Monday, October 20, 2008

It is all in the Eyes

Until I actually started living in Japan I always thought that the Japanese use very little body language. I have never seem any other culture of people who can keep a straight face in almost any situation. Sometimes it may be easy to think that Japanese people are way too serious. Even when they are really upset, a lot of Japanese, do not change the expression on their face. I have come to understand that the Japanese do use a lot of body language; just in a very different way.

Japanese body language seems to be much more slight and passive than in America. A lot of Japanese have told me that it is so easy to tell how an American is feeling and what they are thinking. They say we over express ourselves. We wear our emotions on our face. Their comments are more true than I ever realized. I have noticed myself giving away my thoughts and emotions just by the expression on my face. I have never really tried to control my facial expressions until I made Japan my home. Living in Tokyo has taught me the value of being aware of my facial expressions.

From what I have observed the two most common use of body language is the eyes and mouth; the movement of the hips and feet can also be very telling. Eyes say a million words in Tokyo. Making eye contact is a big deal in the land of the raising sun. I has raised that it is just good manners to look someone in the eyes when you are talking to them or get their attention. It appears that eye contact can take on a whole different meaning in Japan. When wondering around the streets of Tokyo never brush off a quick glance or direct eye contact. If you do you might just pass up someone who is `very` interesting in you or might even offer you something that you are really gonna want. The easist way to get someones attention in Japan, I have found, is to make direct eye contact and smile. It also helps to slightly lower my head as to show I mean to danger. I have been able to get a lot of people to open up and talk to me on the street just by looking them in the eyes, smiling, and lower my head just a little bit. Making a quick deep glare and motioning with my head to follow me ro come near me has also worked magic.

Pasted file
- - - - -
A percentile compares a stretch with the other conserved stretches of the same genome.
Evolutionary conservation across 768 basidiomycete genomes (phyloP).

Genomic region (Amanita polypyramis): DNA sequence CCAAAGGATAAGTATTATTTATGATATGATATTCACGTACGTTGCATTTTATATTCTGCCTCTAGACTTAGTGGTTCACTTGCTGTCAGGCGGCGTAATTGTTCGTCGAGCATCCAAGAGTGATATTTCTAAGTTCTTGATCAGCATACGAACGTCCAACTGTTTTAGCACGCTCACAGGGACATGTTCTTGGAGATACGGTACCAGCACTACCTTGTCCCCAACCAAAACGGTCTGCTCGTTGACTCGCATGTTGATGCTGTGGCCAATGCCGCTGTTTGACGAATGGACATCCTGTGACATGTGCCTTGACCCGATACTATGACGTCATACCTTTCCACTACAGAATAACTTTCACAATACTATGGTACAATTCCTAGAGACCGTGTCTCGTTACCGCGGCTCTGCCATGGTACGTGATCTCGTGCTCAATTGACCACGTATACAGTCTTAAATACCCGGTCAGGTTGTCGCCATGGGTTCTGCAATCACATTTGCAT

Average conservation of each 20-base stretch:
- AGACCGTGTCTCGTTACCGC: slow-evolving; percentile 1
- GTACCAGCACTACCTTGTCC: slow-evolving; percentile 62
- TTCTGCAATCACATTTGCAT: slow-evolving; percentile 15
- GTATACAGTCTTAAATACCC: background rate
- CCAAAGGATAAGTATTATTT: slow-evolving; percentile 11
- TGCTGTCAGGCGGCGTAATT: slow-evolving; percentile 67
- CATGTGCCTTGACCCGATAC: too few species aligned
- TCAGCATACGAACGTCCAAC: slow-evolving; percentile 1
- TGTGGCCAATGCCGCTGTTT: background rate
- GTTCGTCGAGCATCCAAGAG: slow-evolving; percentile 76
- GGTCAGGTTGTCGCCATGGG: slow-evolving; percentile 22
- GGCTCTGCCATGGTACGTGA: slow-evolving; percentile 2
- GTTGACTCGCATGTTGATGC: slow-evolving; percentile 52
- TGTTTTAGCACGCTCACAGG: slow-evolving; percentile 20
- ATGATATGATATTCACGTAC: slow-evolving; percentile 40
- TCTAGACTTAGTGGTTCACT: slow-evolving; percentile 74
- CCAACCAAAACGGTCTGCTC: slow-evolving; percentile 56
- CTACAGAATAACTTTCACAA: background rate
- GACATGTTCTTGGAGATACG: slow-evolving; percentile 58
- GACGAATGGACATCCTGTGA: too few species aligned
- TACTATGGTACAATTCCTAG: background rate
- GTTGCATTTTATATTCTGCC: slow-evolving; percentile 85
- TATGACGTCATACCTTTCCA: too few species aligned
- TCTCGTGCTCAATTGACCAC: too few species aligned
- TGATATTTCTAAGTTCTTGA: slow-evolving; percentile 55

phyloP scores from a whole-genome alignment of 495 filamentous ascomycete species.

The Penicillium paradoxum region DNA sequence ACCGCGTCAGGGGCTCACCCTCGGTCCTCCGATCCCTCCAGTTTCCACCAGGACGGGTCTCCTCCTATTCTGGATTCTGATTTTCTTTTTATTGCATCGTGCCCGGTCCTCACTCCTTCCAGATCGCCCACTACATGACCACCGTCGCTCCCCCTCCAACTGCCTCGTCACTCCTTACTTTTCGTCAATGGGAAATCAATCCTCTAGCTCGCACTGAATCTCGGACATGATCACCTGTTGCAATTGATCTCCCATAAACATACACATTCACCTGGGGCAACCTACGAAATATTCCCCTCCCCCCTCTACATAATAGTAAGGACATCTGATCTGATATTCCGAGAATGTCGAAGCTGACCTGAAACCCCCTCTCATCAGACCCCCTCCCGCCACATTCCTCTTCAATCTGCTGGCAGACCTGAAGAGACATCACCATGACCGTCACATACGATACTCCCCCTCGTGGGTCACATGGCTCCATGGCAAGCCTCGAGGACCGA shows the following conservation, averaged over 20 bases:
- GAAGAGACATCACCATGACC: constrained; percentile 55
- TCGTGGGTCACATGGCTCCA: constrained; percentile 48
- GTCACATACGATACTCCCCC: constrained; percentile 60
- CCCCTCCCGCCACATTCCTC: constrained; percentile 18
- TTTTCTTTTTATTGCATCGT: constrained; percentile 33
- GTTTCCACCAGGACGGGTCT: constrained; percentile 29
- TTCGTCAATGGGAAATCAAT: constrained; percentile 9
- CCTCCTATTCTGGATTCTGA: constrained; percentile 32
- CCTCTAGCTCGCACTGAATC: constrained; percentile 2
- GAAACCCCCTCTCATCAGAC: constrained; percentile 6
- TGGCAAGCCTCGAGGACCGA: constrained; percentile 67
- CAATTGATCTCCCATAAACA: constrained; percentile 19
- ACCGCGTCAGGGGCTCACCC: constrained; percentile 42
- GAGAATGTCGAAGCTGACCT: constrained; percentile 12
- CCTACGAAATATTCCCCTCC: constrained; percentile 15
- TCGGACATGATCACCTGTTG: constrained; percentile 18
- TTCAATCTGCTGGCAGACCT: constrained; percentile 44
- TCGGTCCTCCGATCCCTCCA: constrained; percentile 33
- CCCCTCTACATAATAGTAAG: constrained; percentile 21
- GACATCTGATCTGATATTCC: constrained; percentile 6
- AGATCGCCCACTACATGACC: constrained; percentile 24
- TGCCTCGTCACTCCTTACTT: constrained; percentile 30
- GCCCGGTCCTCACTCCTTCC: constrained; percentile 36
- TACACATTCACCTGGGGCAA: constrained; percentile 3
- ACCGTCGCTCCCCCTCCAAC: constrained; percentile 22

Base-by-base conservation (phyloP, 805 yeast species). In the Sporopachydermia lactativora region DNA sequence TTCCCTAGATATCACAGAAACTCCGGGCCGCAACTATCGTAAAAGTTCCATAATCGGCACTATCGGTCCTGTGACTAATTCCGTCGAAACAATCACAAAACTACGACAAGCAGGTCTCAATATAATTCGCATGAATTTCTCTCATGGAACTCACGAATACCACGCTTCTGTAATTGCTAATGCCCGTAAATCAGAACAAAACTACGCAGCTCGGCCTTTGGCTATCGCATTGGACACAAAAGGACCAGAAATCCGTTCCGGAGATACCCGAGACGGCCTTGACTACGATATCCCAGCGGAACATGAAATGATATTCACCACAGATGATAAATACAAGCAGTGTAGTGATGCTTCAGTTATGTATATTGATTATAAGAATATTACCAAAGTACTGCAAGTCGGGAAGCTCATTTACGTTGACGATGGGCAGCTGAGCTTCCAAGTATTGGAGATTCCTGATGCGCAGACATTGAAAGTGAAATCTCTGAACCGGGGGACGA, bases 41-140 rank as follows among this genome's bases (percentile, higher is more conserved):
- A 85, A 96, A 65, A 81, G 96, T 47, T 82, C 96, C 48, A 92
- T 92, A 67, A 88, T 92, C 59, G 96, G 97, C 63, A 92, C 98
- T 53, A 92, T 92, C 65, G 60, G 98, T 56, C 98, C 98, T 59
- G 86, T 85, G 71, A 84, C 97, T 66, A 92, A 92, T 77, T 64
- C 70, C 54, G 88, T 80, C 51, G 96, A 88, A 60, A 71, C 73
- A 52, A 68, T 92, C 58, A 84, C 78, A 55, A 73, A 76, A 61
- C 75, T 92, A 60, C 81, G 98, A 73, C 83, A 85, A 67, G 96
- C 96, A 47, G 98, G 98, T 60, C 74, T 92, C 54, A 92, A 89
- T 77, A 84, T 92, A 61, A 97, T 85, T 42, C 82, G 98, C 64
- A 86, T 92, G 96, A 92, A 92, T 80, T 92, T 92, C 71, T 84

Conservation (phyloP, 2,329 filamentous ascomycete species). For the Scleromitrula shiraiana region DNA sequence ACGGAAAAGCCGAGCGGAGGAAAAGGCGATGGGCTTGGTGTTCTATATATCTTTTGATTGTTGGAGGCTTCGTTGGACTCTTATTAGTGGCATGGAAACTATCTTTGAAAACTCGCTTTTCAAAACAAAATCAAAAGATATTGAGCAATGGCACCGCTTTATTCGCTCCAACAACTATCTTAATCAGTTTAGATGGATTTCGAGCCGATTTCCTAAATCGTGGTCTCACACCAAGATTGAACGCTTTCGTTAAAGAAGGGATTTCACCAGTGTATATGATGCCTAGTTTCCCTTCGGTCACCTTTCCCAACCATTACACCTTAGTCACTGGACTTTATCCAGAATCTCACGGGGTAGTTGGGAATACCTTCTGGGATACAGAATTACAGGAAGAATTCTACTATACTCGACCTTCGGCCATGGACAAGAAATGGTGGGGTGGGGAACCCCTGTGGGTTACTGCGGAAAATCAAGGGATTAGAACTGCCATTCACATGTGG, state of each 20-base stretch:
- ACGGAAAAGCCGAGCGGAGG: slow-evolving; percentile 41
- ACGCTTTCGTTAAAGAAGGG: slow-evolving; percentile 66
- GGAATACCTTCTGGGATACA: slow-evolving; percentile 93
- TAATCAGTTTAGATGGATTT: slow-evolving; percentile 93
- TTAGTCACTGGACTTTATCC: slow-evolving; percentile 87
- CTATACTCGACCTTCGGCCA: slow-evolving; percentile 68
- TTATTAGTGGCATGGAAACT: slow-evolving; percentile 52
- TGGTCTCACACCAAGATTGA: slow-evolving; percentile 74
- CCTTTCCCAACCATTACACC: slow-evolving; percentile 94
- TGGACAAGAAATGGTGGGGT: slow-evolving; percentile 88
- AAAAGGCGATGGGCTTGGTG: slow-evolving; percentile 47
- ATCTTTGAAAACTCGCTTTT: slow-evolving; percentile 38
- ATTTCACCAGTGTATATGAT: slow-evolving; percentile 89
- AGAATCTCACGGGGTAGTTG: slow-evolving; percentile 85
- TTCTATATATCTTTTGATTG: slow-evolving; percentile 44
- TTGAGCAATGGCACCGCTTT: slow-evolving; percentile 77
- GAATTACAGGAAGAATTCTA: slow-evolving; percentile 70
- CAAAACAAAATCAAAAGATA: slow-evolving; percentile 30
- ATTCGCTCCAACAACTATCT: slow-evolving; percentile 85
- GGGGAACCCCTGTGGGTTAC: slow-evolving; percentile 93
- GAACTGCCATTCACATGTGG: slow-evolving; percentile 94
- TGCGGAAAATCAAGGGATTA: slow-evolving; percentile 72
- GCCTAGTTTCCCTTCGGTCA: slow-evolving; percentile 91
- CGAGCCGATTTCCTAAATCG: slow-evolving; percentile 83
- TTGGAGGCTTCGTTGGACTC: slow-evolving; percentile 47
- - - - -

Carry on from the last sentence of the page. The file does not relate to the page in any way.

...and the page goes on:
The power of a smile in Tokyo is almost endless. A smile is an invite. It says; `Come here I like you` or `I want you to come over here and talk to me.` I have experienced many times in Tokyo that a smile ended up getting me into interesting situations. If someone smiles at you on the streets it is usually a good idea to find out what they want. There is also the universal factor of if you smile at somone they will usually smile back. I have discovered that a smile is a great way to find out what someone is looking to do; what is their agenda for the day. If you are the kind of person that fits into their plans a smile can get you a piece of the action if you know what I mean. So, don`t be afraid to smile at someone who looks interesting to you on the streets of Tokyo. Just remember to stay relaxed or you might mess up the whole deal.

I should also mention the use of feet and hips. It is very aggressive to show the botton of your shoes or foot when setting down. There are a lot of people who will be set off my this action. The body language of the hips are still kind of confusing for me. Although, I have noticed that the movement of their hips to communiate is different from Americans;this is more true for women. The movements of a Japanese gals hips can say a lot about her mood. If a gal in Tokyo is talking to you and she is moving her hips a lot there is a good chance she is enjoying your company. I don`t know if this is true of all Japanese gals from in my experience hip movement is a tell tell sign.

As a spend more time in Japan I will learn more about Japanese body language. Japanese tend to not say what they are thinking or feeling. They show you though body language more often than not. This might very well become a life long study project for me.